Finally, the volume considers East Timor. It begins with Clinton Fernandes’s chapter on East Timor’s long struggle for independence. Of the four chapters that provide overviews of the respective conflicts, Fernandes’s provides the most comprehensive history. He explores the emergence of East Timorese nationalism, the contribution of Indonesia’s own democratization movement, and events surrounding the 1999 independence referendum. James DeShaw Rae focuses on the Serious Crimes Process in East Timor. The chapter explores the potential and limitations of the hybrid court model. The Serious Crimes Process has been hampered by a lack of cooperation by Indonesian authorities, but also lukewarm support by East Timorese leaders. Nonetheless, it was able to assemble a significant evidentiary record. One strength of the chapter is that Rae provides more detail on Indonesian action than most accounts. The Commission for Reception, Truth, and Reconciliation (CAVR) is the subject of Wendy Lambourne’s chapter. She argues that the community aspect of the CAVR was its strongest element. Yet the limited progress on prosecutions, for which the CAVR is not responsible, had a negative impact on Timorese perceptions of the CAVR and limited its ability to promote reconciliation.

Ultimately, the collection is a missed opportunity. It aims to contribute to our theoretical understanding of the politics of transitional justice processes, but generally fails to deliver. Barria and Roper’s introduction is much too brief for this purpose. The introduction is little more than a short discussion of how the balance of power shapes transitional justice possibilities; one-page descriptions of truth commissions and various forms of trials (domestic, international tribunals, hybrid courts, and the International Criminal Court); and an outline of the book. Despite a common approach to the cases, there is no common framework developed upon which to organize the cases. Given that the volume focuses on fairly prominent transitional justice cases, some of the chapters seem to provide relatively little that is new. The fact that the authors of the case study chapters have done fieldwork in the country is an attractive aspect of the book, but it could have been used to greater benefit. Many of the chapters are primarily descriptive; fieldwork data are not central to some of the narratives. Furthermore, the decision to separate the discussion of violence from transitional justice provides a more complete picture of “the past” than many transitional justice accounts, but it also results in losing the link between violence and transitional justice. For example, how was the transitional justice selection meant to address human rights abuses? Moreover, the case selection discussion needs further development. Barria and Roper justify the cases based on their variation across world regions; when examined collectively, their variety of transitional justice mechanisms (domestic and international trials, amnesties, and truth commissions); and their variation on transitions from authoritarianism or civil war. Yet the human rights abuses in all four cases attracted a significant amount of attention from the international community leading one to suspect that these cases may not yield a representative view of the politics surrounding transitional justice choices.

The conclusion is similarly underdeveloped. Barria and Roper first summarize the key findings of the volume by transitional justice mechanism. However, there is little cross-case analysis. They then turn to a lessons learned section that does synthesize the cases. They find a common fear that prosecution can fuel hostilities. In addition, the cases speak to the challenge of generating political will and resources for transitional justice; civil society is important in this regard. Moreover, transitional justice has not done a particularly good job of promoting the type of institutional development that would reduce the likelihood of future abuses. Finally, they offer a discussion of the challenges of achieving justice, truth, and reconciliation in the aftermath of human rights abuses. These lessons are not as closely drawn from the case studies as they might have been, nor are the findings connected to the broader transitional justice literature. Barria and Roper do not explain how their conclusions support or contradict prevailing wisdom. They also offer few suggestions on overcoming these challenges, which would be a significant contribution.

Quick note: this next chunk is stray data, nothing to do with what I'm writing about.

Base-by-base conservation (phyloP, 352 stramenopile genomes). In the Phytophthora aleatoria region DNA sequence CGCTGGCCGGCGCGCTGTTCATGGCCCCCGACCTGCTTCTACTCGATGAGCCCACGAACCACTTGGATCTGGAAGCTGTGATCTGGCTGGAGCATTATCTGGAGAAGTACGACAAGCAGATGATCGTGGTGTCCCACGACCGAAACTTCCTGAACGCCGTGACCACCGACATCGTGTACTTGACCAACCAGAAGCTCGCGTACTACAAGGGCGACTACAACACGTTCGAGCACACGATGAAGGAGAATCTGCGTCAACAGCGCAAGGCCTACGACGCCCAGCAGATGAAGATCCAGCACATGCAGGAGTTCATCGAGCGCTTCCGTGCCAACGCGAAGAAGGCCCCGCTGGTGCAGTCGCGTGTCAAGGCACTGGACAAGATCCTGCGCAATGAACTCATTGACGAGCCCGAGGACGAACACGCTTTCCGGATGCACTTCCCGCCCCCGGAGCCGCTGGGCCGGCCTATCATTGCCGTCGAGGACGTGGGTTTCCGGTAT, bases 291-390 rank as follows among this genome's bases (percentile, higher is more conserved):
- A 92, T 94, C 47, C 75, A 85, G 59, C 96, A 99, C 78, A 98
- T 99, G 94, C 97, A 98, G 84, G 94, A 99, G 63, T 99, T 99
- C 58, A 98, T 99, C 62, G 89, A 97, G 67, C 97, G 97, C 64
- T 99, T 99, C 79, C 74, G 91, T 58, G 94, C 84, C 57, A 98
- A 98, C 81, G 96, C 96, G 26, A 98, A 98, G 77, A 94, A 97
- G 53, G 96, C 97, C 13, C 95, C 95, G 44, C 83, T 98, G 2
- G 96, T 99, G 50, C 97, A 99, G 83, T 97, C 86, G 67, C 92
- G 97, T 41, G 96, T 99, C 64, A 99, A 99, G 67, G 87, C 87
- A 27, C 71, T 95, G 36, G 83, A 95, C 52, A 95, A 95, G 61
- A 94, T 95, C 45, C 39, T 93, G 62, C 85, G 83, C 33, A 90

By contrast, the volume would have potential as a textbook if it were recast slightly. The case study chapters would provide students with a good understanding of the dynamics of the conflict and the transitional justice mechanisms that were designed to address them. Unfortunately, the introduction is not well suited to this purpose. Barria and Roper’s discussion of transitional justice politics and descriptions of transitional justice mechanisms are too brief. Similarly, the conclusion would need more elaboration. In essence, as a textbook the criticism of the framing chapter would be the same; the remedy would depend on the use of the book.


[1]. See, for example, Alison Brysk, The Politics of Human Rights in Argentina: Protest, Change, and Democratization (Stanford: Stanford University Press, 1994); Carlos Santiago Nino, Radical Evil on Trial (New Haven: Yale University Press, 1996); Jaime Malamud-Goti, Game without End: State Terror and the Politics of Justice (Norman: University of Oklahoma Press, 1996); and Mark Osiel, Mass Atrocity, Ordinary Evil, and Hannah Arendt: Criminal Consciousness in Argentina’s Dirty War (New Haven: Yale University Press, 2001).

[2]. See, for example, William A. Schabas, “A Synergistic Relationship: The Sierra Leone Truth and Reconciliation Commission and the Special Court for Sierra Leone,” in Truth Commissions and Courts: The Tension between Criminal Justice and the Search for Truth, ed. William A. Schabas and Shane Darcy (Norwell: Kluwer Academic, 2004), 3-54; William A. Schabas, “Amnesty, the Sierra Leone Truth and Reconciliation Commission and the Special Court for Sierra Leone,” UC Davis Journal of International Law and Policy 11 (2004): 145-169; William A. Schabas, “The Relationship between Truth Commissions and International Courts: The Case of Sierra Leone,” Human Rights Quarterly 25, no. 4 (2003): 1035-1066; Rosalind Shaw, Rethinking Truth and Reconciliation Commissions: Lessons from Sierra Leone, Special Report 130 (Washington DC: United States Institute of Peace, 2005); and Rosalind Shaw, “Memory Frictions: Localizing the Truth and Reconciliation Commission in Sierra Leone,” International Journal of Transitional Justice 1, no. 2 (2007): 183-207.

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Citation: Eric Wiebelhaus-Brahm. Review of Barria, Lilian A.; Roper, Steven D., eds., The Development of Institutions of Human Rights: A Comparative Study. H-Human-Rights, H-Net Reviews. January, 2012.
URL: http://www.h-net.org/reviews/showrev.php?id=34230